When Cyril Connolly passed on in 1974 English prose lost one of its guardians. V.S. Pritchett is perhaps the only literary journalist of Connolly's caliber left. And although others - John Updike and Wilfrid Sheed, for example - write about books with great intelligence and enthusiasm, neither has Connolly's elegance or erudition. They don't make them as they used to. And lest we forget how they were made, Persea Books has published ''The Selected Essays of Cyril Connolly,'' as well as reissuing Connolly's 1938 critical autobiography, ''Enemies of Promise.''
Cyril Connolly once wrote that he was ''Alway tired, always bored, always hurt, always hating.'' He was a frustrated novelist, quick to deprecate himself and his profession, journalism. His cranky, petulant voice is unmistakable. But he is more than a brilliant, spoiled schoolboy. Peter Quennell, who edited ''The Selected Essays,'' was Connolly's friend for more than 50 years, and one of the several virtues of this selection is the humor and warmth it reveals in the author. Quennell makes Connolly attractive, not the venomous toad most readers expect.
''Selected Essays'' has three sections: ''Travel,'' ''Life & Literature,'' and ''Satires & Parodies.'' Quennell has chosen an excellent piece on Switzerland, which made me want to book a flight for Zurich, a fine essay on Egypt, and several good ones on Greece. ''Spring Revolution'' is flippant and snobbish, but those are occupational hazards in reading Connolly. He redeems himself with ''The Ant-Lion,'' a haunting piece on Toulouse-Lautrec. ''Farewell to Surrealism'' ends with a moving tribute to Andre Breton, and there is an equally sympathetic account of the Latin poet Propertius in ''The Elegiac Temperament.'' The breadth of Connolly's reading is exceptional, and he wears his classicism, which is profound, remarkably lightly.
There are two pieces on Wilde and three on Joyce, written at different periods, which show the development of Connolly's style and thought (it's too bad Quennell doesn't date the essays, as it would make the development clearer). And there are very funny parodies of Aldous Huxley and Ian Fleming.
Sometimes the quality of the essays seems uneven. Why the silly piece on ring-tailed lemurs when we could have Connolly's essay on Flaubert? Why the long, boring ''Writers and Society,'' which serves only to show what a poor political writer Connolly was? One of Connolly's weaknesses as a critic was his inability to pan a friend, and perhaps Quennell suffers this same generous fault as an editor.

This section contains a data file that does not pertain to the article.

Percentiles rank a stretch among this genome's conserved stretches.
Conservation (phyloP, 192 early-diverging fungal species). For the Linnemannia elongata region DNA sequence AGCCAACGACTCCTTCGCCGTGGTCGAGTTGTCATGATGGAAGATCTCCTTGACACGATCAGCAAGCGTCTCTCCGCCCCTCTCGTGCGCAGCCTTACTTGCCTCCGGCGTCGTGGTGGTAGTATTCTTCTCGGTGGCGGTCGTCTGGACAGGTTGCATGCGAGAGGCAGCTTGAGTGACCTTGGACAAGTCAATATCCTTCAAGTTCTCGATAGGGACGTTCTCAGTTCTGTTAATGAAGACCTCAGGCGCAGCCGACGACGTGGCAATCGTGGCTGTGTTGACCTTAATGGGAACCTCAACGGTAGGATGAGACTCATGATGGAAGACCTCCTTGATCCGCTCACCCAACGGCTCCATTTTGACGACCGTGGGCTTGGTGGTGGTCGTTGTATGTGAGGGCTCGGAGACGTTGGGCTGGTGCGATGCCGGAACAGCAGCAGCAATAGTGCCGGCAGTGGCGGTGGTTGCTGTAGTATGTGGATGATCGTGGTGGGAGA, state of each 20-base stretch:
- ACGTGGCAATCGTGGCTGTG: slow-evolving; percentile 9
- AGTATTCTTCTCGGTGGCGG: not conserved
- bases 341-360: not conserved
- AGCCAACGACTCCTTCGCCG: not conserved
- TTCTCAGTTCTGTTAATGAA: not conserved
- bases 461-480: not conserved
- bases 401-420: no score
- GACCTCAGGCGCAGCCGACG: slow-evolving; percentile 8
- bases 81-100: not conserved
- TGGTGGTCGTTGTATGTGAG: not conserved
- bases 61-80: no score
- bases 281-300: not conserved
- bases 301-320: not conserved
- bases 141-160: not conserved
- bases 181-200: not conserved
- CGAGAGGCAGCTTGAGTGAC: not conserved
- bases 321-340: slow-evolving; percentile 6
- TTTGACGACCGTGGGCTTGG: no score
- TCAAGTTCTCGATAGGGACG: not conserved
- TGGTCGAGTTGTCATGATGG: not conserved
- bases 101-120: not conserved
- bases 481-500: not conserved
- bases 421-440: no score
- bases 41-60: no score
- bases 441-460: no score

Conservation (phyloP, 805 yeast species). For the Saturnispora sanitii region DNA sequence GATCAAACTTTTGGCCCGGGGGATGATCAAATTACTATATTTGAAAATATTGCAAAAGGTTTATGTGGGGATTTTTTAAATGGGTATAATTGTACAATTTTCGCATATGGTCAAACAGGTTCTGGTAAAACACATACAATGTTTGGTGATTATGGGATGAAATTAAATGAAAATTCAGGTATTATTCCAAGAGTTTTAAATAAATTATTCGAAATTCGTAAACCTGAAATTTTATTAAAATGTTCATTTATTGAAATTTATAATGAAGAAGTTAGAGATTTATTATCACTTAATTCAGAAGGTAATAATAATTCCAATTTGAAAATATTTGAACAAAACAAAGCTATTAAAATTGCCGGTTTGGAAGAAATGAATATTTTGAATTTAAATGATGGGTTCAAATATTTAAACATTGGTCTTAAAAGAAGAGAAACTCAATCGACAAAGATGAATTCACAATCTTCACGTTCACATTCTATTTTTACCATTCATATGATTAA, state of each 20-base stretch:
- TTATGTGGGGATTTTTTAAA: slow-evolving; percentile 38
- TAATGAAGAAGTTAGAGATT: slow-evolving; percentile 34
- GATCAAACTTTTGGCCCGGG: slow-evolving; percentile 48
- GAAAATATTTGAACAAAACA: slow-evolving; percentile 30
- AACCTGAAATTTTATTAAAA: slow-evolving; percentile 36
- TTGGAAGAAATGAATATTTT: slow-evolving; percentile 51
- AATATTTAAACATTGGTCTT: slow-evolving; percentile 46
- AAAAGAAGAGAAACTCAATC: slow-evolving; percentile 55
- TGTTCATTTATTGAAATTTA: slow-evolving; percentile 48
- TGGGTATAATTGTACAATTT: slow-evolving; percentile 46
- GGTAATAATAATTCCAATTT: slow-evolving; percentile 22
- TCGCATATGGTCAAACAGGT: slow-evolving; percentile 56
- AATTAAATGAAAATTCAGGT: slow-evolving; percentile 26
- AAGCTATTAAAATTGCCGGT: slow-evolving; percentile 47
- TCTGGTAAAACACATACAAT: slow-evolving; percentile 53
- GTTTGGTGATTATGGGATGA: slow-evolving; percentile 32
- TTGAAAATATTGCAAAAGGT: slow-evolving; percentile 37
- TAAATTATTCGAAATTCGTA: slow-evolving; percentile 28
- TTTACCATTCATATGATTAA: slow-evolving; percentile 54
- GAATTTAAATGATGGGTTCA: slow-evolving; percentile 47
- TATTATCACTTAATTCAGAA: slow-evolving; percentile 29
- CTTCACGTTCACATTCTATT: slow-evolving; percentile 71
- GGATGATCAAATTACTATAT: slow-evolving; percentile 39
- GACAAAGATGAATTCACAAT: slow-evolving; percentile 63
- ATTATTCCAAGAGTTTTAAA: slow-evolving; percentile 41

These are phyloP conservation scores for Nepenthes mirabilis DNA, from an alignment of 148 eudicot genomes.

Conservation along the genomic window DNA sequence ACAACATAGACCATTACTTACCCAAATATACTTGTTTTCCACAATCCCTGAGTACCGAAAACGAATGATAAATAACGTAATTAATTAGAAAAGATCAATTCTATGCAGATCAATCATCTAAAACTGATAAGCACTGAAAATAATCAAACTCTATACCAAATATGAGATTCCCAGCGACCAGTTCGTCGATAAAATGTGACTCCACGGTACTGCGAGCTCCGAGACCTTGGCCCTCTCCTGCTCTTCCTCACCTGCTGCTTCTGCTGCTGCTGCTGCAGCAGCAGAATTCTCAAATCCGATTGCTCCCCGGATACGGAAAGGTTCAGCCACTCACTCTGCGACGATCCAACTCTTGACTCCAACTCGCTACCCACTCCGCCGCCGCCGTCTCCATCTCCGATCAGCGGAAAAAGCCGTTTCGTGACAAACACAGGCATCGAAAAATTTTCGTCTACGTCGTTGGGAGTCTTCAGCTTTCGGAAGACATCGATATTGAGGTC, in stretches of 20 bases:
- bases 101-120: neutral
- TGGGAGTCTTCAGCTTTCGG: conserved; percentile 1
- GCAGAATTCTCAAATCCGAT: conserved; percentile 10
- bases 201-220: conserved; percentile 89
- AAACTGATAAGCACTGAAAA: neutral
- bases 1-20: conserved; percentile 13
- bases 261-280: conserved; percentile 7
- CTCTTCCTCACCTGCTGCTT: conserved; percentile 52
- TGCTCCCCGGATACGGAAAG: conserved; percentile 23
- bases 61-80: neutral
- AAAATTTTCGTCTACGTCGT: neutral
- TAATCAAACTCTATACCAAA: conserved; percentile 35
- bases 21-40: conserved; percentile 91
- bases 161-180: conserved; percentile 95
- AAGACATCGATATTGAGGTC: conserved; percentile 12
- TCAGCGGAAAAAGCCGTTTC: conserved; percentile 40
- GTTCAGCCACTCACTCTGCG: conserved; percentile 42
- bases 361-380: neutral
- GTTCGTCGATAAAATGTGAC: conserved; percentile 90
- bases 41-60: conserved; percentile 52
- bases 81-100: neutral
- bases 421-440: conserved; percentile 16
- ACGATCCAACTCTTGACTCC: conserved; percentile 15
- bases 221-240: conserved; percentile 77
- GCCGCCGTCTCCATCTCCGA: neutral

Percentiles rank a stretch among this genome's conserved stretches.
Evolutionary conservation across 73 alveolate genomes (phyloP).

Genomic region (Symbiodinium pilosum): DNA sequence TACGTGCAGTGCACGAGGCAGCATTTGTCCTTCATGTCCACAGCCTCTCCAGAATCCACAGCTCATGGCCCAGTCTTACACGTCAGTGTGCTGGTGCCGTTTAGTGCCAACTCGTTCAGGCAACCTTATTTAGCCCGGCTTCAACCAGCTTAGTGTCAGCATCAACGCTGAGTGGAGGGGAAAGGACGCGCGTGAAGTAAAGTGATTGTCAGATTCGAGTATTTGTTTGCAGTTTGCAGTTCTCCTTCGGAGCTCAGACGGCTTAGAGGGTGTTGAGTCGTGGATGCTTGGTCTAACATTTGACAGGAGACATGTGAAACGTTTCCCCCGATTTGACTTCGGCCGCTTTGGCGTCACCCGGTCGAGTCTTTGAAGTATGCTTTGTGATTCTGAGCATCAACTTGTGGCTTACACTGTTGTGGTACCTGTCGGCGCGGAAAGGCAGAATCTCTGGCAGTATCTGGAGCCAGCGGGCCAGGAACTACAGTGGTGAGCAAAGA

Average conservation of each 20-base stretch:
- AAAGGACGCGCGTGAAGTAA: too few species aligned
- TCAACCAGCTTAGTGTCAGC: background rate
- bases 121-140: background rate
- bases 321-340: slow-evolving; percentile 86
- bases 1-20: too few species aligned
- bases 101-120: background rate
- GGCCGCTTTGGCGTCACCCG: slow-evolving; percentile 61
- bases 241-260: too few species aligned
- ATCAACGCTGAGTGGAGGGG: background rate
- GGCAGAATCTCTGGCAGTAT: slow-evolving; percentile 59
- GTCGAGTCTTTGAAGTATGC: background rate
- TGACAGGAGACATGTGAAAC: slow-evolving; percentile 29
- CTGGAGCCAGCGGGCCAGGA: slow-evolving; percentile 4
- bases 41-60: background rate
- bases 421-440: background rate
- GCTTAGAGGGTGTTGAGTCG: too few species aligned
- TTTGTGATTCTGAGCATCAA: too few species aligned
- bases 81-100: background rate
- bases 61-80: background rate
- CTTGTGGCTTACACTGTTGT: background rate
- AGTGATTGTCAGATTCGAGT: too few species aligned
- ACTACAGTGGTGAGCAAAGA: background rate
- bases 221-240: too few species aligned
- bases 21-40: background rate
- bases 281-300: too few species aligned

Still, ''Selected Essays'' is a good book. But ''Enemies of Promise'' is a better one. It's a unique blend of literary criticism and autobiography - the point being that books were Connolly's life and not just a hobby or occupation.
''Enemies of Promise'' analyzes the books and authors Connolly grew up with. Just as ''an expert should be able to tell a carpet by one skein of it,'' so Connolly deduces an author's influences, intentions, and importance from one paragraph of his prose. This method has its limitations: It ignores the form of the novel, favoring authors like Hemingway, whose excellence is in his sentences , over authors like Lawrence and Faulkner, who aim at larger effects.
But within these limits, Connolly's treatment works beautifully. His eye is so sharp, his feeling for language so rich, and his reading so close to the text that his interpretations don't seem like opinions at all, but like facts. He never judges without comparison, and he compares authors not just of the same school or historical period, but moves easily from Addison to Keats to Compton MacKenzie.
Connolly distinguishes between two kinds of prose - Mandarin and Vernacular. Mandarin prose is artful; its authors - James, Strachey, Huxley, and Woolf - wish to make ''the written word as unlike as possible to the spoken one.'' The Mandarins suffer when their verbal ability exceeds their thought and they begin to ''spin cocoons of language out of nothing.'' Vernacular prose, on the other hand, is colloquial, the language of conversation. Vernacular authors - Orwell, Isherwood, Hemingway - get into trouble when their prose becomes so bland and impersonal that they are indistinguishable from one another.
In the latter sections of the book Connolly narrates his own history, dispensing advice along the way to future writers, that they may avoid the traps that ensnared him. Don't be too healthy, at least not in England, where ''a healthy writer is communicating with a hostile audience.'' Be sure not to show early promise, like Connolly, for ''Whom the Gods wish to destroy they first call promising.''
Above all, he says, avoid journalism. Happily for us, Connolly ignored his own advice.